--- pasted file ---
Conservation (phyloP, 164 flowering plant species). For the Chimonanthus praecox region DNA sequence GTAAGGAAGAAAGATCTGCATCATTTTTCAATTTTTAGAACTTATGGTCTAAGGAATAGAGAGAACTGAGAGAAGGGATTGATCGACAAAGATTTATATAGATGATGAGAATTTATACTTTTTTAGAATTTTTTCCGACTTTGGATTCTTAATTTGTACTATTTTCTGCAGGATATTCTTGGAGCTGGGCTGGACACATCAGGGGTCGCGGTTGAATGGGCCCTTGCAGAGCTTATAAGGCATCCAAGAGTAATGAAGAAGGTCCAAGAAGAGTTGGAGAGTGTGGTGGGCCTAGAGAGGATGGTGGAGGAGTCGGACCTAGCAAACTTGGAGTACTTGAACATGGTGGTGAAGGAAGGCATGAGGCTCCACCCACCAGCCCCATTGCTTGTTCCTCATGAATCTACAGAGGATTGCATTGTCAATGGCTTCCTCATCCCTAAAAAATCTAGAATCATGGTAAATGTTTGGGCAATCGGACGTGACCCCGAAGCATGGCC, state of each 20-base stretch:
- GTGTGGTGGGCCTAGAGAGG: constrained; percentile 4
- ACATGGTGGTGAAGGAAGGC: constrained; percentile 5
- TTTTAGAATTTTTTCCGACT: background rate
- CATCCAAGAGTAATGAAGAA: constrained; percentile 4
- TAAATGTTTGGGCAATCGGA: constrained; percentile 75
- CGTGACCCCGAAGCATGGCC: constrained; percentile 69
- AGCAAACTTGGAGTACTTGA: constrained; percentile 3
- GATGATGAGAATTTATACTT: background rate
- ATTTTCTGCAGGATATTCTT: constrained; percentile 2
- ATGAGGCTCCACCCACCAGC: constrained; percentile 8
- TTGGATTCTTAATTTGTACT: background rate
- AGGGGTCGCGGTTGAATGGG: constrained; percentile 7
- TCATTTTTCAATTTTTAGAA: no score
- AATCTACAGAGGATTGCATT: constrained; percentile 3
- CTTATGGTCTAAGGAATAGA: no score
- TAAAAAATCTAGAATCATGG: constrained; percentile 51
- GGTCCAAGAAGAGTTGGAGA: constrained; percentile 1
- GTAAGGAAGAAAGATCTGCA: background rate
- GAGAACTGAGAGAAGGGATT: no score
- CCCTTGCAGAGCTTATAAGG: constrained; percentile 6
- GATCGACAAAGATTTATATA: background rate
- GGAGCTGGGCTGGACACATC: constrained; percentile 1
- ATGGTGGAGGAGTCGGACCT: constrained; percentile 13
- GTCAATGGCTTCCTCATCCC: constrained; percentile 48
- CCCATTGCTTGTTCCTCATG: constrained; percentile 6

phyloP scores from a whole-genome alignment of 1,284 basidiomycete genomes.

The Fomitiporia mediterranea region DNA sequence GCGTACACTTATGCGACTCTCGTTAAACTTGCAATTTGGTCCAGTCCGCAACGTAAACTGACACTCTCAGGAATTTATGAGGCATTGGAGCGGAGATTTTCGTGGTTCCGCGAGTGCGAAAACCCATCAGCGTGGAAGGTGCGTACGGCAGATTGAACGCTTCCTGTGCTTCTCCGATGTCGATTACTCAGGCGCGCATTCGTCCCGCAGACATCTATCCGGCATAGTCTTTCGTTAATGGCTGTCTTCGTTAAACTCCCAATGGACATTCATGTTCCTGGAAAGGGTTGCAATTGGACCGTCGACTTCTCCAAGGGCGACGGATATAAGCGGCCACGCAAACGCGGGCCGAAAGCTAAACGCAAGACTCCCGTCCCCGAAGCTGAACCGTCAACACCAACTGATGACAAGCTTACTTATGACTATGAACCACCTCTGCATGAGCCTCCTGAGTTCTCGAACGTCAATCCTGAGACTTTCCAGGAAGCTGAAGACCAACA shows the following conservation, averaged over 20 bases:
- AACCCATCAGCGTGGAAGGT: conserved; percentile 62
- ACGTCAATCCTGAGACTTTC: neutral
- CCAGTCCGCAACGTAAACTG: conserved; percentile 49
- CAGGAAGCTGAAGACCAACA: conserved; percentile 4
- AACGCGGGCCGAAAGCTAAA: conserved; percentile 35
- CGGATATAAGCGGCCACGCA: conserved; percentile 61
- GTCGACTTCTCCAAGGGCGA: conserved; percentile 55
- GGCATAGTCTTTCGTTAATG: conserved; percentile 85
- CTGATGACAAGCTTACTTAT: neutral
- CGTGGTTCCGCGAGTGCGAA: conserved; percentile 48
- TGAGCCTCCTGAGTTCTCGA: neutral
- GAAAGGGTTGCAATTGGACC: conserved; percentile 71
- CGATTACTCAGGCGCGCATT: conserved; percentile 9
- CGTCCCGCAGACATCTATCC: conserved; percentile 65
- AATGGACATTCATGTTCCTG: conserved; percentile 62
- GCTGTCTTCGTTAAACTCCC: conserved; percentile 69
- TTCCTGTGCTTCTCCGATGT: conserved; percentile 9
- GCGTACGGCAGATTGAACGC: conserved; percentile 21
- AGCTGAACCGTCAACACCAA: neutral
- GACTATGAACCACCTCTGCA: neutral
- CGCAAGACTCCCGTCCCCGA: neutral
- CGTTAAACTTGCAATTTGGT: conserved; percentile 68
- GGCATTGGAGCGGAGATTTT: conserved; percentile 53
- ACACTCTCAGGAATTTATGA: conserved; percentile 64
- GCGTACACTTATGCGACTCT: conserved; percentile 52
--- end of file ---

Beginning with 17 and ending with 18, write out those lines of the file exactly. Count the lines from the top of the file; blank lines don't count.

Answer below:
- TAAAAAATCTAGAATCATGG: constrained; percentile 51
- GGTCCAAGAAGAGTTGGAGA: constrained; percentile 1